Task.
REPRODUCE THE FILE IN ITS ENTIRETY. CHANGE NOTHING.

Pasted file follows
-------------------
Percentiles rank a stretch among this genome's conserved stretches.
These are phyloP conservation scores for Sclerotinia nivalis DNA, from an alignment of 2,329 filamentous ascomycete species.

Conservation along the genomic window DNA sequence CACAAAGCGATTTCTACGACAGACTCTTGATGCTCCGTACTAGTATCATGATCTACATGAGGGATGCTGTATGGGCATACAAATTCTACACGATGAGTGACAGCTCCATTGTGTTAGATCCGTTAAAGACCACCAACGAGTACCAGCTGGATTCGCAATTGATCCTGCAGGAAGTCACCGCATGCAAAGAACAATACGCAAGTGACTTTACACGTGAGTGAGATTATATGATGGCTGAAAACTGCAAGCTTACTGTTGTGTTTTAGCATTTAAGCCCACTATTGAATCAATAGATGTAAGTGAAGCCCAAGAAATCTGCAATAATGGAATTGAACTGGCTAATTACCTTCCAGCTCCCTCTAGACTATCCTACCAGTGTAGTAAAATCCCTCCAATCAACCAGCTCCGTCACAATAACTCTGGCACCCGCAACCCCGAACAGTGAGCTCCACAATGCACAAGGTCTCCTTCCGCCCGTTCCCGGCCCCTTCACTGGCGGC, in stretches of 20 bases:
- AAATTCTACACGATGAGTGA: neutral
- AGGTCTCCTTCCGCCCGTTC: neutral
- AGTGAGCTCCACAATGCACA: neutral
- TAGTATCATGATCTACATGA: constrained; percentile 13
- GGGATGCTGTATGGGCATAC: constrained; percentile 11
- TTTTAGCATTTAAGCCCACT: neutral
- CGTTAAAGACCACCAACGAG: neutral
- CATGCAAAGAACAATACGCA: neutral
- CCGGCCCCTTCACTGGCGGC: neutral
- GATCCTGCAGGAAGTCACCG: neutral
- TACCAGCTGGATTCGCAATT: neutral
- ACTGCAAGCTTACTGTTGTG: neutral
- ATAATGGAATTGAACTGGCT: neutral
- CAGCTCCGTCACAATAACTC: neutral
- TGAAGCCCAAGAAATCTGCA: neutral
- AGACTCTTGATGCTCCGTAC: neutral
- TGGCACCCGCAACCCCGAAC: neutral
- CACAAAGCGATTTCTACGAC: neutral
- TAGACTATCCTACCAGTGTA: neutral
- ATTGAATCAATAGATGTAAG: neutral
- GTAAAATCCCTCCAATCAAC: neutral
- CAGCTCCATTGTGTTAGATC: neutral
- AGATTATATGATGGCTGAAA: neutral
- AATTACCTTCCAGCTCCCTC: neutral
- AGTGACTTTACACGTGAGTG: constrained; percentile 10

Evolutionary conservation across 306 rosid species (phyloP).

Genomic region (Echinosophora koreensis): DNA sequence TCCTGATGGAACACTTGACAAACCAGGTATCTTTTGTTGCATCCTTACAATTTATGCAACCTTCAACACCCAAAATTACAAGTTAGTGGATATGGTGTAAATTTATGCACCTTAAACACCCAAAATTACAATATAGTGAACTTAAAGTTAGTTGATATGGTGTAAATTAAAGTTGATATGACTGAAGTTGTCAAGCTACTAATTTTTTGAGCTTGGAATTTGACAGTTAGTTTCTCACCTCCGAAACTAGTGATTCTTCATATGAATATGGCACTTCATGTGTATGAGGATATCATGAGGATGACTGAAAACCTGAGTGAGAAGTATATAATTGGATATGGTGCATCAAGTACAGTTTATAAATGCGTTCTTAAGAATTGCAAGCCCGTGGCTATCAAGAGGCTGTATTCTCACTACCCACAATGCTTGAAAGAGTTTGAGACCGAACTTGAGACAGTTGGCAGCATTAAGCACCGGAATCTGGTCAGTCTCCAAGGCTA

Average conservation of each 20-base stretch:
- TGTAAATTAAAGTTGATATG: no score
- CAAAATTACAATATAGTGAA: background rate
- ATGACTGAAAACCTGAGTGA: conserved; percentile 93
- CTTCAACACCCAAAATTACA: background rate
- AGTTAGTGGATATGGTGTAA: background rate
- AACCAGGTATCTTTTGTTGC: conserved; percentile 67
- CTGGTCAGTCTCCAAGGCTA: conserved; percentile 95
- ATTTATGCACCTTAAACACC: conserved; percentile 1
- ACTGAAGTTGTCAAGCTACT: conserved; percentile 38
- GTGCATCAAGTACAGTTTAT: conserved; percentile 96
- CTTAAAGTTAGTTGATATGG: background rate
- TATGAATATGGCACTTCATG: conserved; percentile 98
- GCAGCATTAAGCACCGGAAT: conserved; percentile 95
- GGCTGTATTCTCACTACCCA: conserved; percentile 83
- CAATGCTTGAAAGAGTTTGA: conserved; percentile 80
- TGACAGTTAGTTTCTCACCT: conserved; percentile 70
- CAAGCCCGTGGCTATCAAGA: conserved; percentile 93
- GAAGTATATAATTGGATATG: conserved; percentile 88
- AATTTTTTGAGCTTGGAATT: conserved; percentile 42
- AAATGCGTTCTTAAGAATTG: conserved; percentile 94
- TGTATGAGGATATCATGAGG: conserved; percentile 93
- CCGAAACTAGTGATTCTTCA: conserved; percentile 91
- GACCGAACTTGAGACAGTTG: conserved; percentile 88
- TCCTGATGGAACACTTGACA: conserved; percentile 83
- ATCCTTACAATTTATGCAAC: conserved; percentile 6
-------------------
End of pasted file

Percentiles rank a stretch among this genome's conserved stretches.
These are phyloP conservation scores for Sclerotinia nivalis DNA, from an alignment of 2,329 filamentous ascomycete species.

Conservation along the genomic window DNA sequence CACAAAGCGATTTCTACGACAGACTCTTGATGCTCCGTACTAGTATCATGATCTACATGAGGGATGCTGTATGGGCATACAAATTCTACACGATGAGTGACAGCTCCATTGTGTTAGATCCGTTAAAGACCACCAACGAGTACCAGCTGGATTCGCAATTGATCCTGCAGGAAGTCACCGCATGCAAAGAACAATACGCAAGTGACTTTACACGTGAGTGAGATTATATGATGGCTGAAAACTGCAAGCTTACTGTTGTGTTTTAGCATTTAAGCCCACTATTGAATCAATAGATGTAAGTGAAGCCCAAGAAATCTGCAATAATGGAATTGAACTGGCTAATTACCTTCCAGCTCCCTCTAGACTATCCTACCAGTGTAGTAAAATCCCTCCAATCAACCAGCTCCGTCACAATAACTCTGGCACCCGCAACCCCGAACAGTGAGCTCCACAATGCACAAGGTCTCCTTCCGCCCGTTCCCGGCCCCTTCACTGGCGGC, in stretches of 20 bases:
- AAATTCTACACGATGAGTGA: neutral
- AGGTCTCCTTCCGCCCGTTC: neutral
- AGTGAGCTCCACAATGCACA: neutral
- TAGTATCATGATCTACATGA: constrained; percentile 13
- GGGATGCTGTATGGGCATAC: constrained; percentile 11
- TTTTAGCATTTAAGCCCACT: neutral
- CGTTAAAGACCACCAACGAG: neutral
- CATGCAAAGAACAATACGCA: neutral
- CCGGCCCCTTCACTGGCGGC: neutral
- GATCCTGCAGGAAGTCACCG: neutral
- TACCAGCTGGATTCGCAATT: neutral
- ACTGCAAGCTTACTGTTGTG: neutral
- ATAATGGAATTGAACTGGCT: neutral
- CAGCTCCGTCACAATAACTC: neutral
- TGAAGCCCAAGAAATCTGCA: neutral
- AGACTCTTGATGCTCCGTAC: neutral
- TGGCACCCGCAACCCCGAAC: neutral
- CACAAAGCGATTTCTACGAC: neutral
- TAGACTATCCTACCAGTGTA: neutral
- ATTGAATCAATAGATGTAAG: neutral
- GTAAAATCCCTCCAATCAAC: neutral
- CAGCTCCATTGTGTTAGATC: neutral
- AGATTATATGATGGCTGAAA: neutral
- AATTACCTTCCAGCTCCCTC: neutral
- AGTGACTTTACACGTGAGTG: constrained; percentile 10

Evolutionary conservation across 306 rosid species (phyloP).

Genomic region (Echinosophora koreensis): DNA sequence TCCTGATGGAACACTTGACAAACCAGGTATCTTTTGTTGCATCCTTACAATTTATGCAACCTTCAACACCCAAAATTACAAGTTAGTGGATATGGTGTAAATTTATGCACCTTAAACACCCAAAATTACAATATAGTGAACTTAAAGTTAGTTGATATGGTGTAAATTAAAGTTGATATGACTGAAGTTGTCAAGCTACTAATTTTTTGAGCTTGGAATTTGACAGTTAGTTTCTCACCTCCGAAACTAGTGATTCTTCATATGAATATGGCACTTCATGTGTATGAGGATATCATGAGGATGACTGAAAACCTGAGTGAGAAGTATATAATTGGATATGGTGCATCAAGTACAGTTTATAAATGCGTTCTTAAGAATTGCAAGCCCGTGGCTATCAAGAGGCTGTATTCTCACTACCCACAATGCTTGAAAGAGTTTGAGACCGAACTTGAGACAGTTGGCAGCATTAAGCACCGGAATCTGGTCAGTCTCCAAGGCTA

Average conservation of each 20-base stretch:
- TGTAAATTAAAGTTGATATG: no score
- CAAAATTACAATATAGTGAA: background rate
- ATGACTGAAAACCTGAGTGA: conserved; percentile 93
- CTTCAACACCCAAAATTACA: background rate
- AGTTAGTGGATATGGTGTAA: background rate
- AACCAGGTATCTTTTGTTGC: conserved; percentile 67
- CTGGTCAGTCTCCAAGGCTA: conserved; percentile 95
- ATTTATGCACCTTAAACACC: conserved; percentile 1
- ACTGAAGTTGTCAAGCTACT: conserved; percentile 38
- GTGCATCAAGTACAGTTTAT: conserved; percentile 96
- CTTAAAGTTAGTTGATATGG: background rate
- TATGAATATGGCACTTCATG: conserved; percentile 98
- GCAGCATTAAGCACCGGAAT: conserved; percentile 95
- GGCTGTATTCTCACTACCCA: conserved; percentile 83
- CAATGCTTGAAAGAGTTTGA: conserved; percentile 80
- TGACAGTTAGTTTCTCACCT: conserved; percentile 70
- CAAGCCCGTGGCTATCAAGA: conserved; percentile 93
- GAAGTATATAATTGGATATG: conserved; percentile 88
- AATTTTTTGAGCTTGGAATT: conserved; percentile 42
- AAATGCGTTCTTAAGAATTG: conserved; percentile 94
- TGTATGAGGATATCATGAGG: conserved; percentile 93
- CCGAAACTAGTGATTCTTCA: conserved; percentile 91
- GACCGAACTTGAGACAGTTG: conserved; percentile 88
- TCCTGATGGAACACTTGACA: conserved; percentile 83
- ATCCTTACAATTTATGCAAC: conserved; percentile 6